3 important findings from this year’s Edelman Trust Barometer

These findings might make you nervous, but don’t panic—there’s a silver lining around all the clouds.

Edelman’s Trust Barometer is a fantastic resource each year. It’s usually full of great content many people use in blogs, e-newsletters and client recommendations throughout the year.

If you read this year’s report, though, you might think the world is coming to an end.

Don’t worry. It isn’t. In fact, I would argue that it should make you feel pretty darn good about your work.

In a few spots, at least:

1. Trust in executives is at an all-time low, but trust in “people like me” is at an all-time high.

Sure, it’s not great news that the masses no longer trust executives, but that’s been a long time coming. What’s more striking is the fact that “people like me” are trusted, which is good news for corporate communicators. Think about it-what is one audience that communicators frequently use to reach the employee masses? Managers, who are “people like me.” We’ve been communicating via mid-level managers for years, and they are frequently one of the most effective communications channels.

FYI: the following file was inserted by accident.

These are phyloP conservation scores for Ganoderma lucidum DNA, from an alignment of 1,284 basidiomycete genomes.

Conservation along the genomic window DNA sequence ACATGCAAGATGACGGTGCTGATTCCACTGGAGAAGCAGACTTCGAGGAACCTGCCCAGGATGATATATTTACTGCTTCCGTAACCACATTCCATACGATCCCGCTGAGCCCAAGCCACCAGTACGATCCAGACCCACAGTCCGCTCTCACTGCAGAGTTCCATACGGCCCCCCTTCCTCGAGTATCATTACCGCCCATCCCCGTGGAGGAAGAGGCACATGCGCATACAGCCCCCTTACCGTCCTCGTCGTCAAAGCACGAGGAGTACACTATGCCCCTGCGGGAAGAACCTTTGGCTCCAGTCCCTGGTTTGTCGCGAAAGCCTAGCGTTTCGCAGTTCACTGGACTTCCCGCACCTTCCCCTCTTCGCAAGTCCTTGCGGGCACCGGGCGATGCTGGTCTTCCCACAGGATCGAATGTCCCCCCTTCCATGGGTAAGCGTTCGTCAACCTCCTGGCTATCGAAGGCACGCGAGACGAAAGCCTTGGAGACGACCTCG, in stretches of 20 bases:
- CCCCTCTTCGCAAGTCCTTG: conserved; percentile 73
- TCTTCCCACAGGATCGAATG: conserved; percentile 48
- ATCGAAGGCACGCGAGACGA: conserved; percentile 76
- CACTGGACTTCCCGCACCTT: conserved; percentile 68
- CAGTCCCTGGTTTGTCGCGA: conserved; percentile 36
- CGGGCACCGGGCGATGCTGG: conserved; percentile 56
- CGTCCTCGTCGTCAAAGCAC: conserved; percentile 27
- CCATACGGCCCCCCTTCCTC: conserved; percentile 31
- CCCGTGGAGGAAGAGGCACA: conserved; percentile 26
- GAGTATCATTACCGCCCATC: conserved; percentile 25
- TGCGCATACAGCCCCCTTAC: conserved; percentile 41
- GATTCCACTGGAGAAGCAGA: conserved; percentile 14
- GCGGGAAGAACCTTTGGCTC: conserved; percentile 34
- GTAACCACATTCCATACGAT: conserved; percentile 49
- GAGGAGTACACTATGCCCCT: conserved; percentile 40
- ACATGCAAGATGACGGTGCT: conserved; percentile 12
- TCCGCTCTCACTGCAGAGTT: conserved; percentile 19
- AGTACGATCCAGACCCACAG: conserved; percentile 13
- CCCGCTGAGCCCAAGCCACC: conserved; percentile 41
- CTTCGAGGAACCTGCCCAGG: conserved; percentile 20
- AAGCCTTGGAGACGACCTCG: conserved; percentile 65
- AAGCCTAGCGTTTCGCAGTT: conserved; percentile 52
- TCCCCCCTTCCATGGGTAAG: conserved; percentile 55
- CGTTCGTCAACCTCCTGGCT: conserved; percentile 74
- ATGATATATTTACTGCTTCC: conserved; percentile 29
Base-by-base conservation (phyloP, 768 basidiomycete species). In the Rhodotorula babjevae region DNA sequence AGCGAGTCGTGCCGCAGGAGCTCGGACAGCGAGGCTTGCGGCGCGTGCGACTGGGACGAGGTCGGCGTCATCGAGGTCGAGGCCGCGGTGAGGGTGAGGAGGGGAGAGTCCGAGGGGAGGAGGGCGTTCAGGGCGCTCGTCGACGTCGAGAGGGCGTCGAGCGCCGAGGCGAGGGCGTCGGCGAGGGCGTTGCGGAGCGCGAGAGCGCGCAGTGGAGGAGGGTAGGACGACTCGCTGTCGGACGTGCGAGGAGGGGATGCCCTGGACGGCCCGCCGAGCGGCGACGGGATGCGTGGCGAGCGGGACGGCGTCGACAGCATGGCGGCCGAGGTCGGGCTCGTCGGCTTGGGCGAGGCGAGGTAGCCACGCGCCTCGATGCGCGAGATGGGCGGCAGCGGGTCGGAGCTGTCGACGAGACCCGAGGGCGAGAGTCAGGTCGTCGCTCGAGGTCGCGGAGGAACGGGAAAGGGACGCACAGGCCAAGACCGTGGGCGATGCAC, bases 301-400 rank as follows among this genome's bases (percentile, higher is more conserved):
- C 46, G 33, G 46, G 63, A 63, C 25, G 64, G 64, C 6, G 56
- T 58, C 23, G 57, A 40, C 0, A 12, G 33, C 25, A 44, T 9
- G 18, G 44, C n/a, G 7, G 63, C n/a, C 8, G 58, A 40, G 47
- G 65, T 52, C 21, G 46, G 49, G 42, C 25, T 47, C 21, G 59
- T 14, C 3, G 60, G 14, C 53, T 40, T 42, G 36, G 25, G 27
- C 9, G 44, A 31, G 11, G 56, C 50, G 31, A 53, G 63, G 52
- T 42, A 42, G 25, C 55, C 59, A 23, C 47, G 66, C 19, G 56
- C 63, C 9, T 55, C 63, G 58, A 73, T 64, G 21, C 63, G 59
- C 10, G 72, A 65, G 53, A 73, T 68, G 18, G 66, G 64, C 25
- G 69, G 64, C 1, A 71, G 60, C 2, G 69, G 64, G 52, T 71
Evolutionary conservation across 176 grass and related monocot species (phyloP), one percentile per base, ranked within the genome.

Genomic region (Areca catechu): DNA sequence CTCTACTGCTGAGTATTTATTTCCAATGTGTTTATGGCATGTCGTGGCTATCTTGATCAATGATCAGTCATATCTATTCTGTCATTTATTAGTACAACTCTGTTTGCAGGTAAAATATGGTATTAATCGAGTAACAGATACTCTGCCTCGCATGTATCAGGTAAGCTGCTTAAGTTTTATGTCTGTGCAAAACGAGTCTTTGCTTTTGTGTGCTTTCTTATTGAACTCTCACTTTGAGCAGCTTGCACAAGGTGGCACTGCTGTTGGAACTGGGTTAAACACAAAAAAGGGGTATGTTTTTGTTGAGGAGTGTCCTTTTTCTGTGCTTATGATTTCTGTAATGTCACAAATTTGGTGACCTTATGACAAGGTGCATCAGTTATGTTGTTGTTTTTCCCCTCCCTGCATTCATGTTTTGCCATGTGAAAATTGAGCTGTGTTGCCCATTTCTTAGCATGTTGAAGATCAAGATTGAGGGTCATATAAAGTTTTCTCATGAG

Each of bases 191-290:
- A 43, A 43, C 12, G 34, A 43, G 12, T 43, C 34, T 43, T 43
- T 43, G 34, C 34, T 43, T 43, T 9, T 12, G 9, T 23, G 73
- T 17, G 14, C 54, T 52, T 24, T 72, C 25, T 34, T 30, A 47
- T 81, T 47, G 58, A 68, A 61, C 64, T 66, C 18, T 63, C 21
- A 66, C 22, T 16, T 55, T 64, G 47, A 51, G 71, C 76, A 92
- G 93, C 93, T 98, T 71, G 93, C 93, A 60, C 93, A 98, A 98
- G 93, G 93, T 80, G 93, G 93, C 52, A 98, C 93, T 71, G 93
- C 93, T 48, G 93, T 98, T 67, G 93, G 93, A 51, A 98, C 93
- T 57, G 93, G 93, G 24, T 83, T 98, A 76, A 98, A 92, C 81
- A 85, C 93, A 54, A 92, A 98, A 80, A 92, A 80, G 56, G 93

2. Media are trusted less and less.

So, the news media are trusted by fewer people than at any time in recorded history? Actually, this statistic is only down three percentage points since 2012.

But while that’s not so great on multiple levels, it’s not the worst news. Brands have had access to all sorts of publishing tools for years, allowing them to tell their stories directly to consumers without going through the media. And according to the Trust Barometer, trust in “owned media channels” is actually up two points from 2012 to 2017. For those who have been investing in corporate blogs, podcasts and other owned media, don’t worry. You are just fine.

3. Employees are the most trusted people to deliver messages.

When it comes to financial performance and operational performance, 38 percent of survey participants said they’d trust an employee, but just 20 percent said they’d trust the CEO. That’s shocking, considering how many employees are clueless about how to read a financial statement.

What about in times of crisis? Thirty-seven percent of participants trust an employee, while just 21 percent trust the chief exec. These stats are alarming, but they also provide an opportunity for communicators: to educate our rank-and-file employees on issues from financial performance to business goals to crisis situations. Again-it’s something we’ve been doing for quite a while. It’s just time to up our game.

What about you? Any thoughts on the relatively recent Edelman Trust Barometer?

A version of this article originally appeared on Communications Conversations.

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